Stuffed Cornbread with Kale, Artichoke Hearts and Sun Dried Tomatoes

What you’ll need:

  • 1 bunch kale (about 1 lbs or 450g), de-stemmed, and finely chopped
  • 1 yellow onion, finely diced
  • 3-4 cloves garlic, thinly sliced
  • 6 oz sun dried tomatoes
  • 1 15 oz can artichoke hearts
  • 1 cup fine corn meal
  • 1 cup semolina flour (or all purpose flour, or all purpose gluten-free flour for a gluten-free version)
  • 1 cup chickpea flour (or other bean flour)
  • 2 teaspoons baking powder
  • 1 teaspoon baking soda
  • Juice of 1 lemon
  • 2 tablespoons olive oil, plus some for greasing the baking dish
  • 2 to 2 1/2 cups water

What you’ll do:

  1. Preheat the oven to 350 F (175 C).
  2. If using sun dried tomatoes that are dry, I recommend that you reconstitute them by soaking them in boiling water for 10-15 minutes. If you are using sub dried tomatoes in olive oil, please skip this step.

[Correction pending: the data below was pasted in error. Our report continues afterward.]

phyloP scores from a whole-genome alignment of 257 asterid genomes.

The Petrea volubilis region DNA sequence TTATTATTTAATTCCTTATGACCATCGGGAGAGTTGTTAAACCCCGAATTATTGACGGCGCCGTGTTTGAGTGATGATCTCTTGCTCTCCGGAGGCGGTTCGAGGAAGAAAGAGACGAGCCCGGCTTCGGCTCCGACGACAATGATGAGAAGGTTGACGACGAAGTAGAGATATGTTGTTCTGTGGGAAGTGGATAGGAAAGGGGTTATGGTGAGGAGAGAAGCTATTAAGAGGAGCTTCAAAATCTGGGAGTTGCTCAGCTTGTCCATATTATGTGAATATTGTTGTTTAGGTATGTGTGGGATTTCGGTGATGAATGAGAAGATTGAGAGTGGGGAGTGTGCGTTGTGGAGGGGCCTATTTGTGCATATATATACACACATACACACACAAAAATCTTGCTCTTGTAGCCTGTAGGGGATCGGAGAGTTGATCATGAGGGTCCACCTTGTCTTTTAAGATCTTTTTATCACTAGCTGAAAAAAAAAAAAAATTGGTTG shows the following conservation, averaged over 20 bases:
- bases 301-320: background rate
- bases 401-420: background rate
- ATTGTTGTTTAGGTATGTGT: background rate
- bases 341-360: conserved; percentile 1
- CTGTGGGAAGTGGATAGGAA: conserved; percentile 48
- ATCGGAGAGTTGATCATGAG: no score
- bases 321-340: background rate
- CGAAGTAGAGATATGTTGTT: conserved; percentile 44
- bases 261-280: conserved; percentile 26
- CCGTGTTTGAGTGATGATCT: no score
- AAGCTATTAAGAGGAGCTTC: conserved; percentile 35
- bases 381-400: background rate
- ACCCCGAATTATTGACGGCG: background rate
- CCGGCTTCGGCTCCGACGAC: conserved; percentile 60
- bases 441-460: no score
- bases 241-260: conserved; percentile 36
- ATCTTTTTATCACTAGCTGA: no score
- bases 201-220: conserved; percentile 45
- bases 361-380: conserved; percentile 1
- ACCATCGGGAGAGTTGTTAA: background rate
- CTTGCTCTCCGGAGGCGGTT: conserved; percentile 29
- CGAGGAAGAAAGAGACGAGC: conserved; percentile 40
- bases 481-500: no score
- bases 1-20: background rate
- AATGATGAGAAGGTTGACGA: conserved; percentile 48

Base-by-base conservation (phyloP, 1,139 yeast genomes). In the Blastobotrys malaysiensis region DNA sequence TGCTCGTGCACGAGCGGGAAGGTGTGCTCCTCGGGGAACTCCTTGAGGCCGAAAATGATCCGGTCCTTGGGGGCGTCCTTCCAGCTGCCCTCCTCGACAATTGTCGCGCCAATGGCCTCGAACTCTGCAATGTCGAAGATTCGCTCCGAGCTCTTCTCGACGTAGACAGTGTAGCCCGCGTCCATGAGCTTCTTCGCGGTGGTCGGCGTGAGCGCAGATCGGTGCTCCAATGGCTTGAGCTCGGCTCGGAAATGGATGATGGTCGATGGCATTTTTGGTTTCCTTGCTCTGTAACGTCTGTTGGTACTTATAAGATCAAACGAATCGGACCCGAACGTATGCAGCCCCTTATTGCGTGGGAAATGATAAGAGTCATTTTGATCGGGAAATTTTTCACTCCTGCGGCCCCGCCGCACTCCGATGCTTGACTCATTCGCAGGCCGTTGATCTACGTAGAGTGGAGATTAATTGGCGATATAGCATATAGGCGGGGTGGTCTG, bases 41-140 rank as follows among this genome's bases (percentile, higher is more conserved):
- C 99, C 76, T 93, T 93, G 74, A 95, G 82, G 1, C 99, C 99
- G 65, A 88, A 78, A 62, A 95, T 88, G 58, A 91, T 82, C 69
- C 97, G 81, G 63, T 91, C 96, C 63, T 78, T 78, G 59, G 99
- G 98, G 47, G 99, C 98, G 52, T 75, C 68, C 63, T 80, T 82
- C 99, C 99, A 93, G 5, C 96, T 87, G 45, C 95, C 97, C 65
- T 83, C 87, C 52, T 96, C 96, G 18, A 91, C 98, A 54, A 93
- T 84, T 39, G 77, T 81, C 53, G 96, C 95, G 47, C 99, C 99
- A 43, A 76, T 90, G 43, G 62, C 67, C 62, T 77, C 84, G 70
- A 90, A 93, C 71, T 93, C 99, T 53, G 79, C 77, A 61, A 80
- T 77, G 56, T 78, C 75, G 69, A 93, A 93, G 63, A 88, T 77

3. Heat the olive oil over medium heat in a very large frying pan, or a wok. This will take 30 seconds or so. Add diced onion and sauté for 4-5 minutes, until soft and golden. Add the garlic and sauté for another minute.
  4. When garlic begins to bloom and develop the aroma, add chopped kale. The volume of a bunch of kale may seem like a lot, but it will cook down. If you are having difficulty fitting all the kale in at once, add in batches. Sauté kale until fully cooked, which will take about 10-15 minutes. You may need to add a tablespoon of water to keep kale from sticking to the pan, so stir frequently and keep an eye to prevent burning.
  5. While the kale is cooking, drain and rinse the artichoke hearts. Shake off the excess water, and slice thinly. Set aside.
  6. Drain the sun dried tomatoes either from the water they were soaking in or from the oil they are stored under. Slice them thinly and set aside.
  7. In a large mixing bowl combine cornmeal, the flours, baking soda and baking powder. In a separate container mix two cups of water with lemon juice then pour into the flour mix. Use a spatula or a wooden spoon to mix well. Add more water if needed. Depending on how fine your corn meal is (there is some variability between brands) you may need more than 2 cups of water to make a smooth, yet thick batter. Your batter should be pourable but not runny. If you run a spoon through it, it should come apart with ease.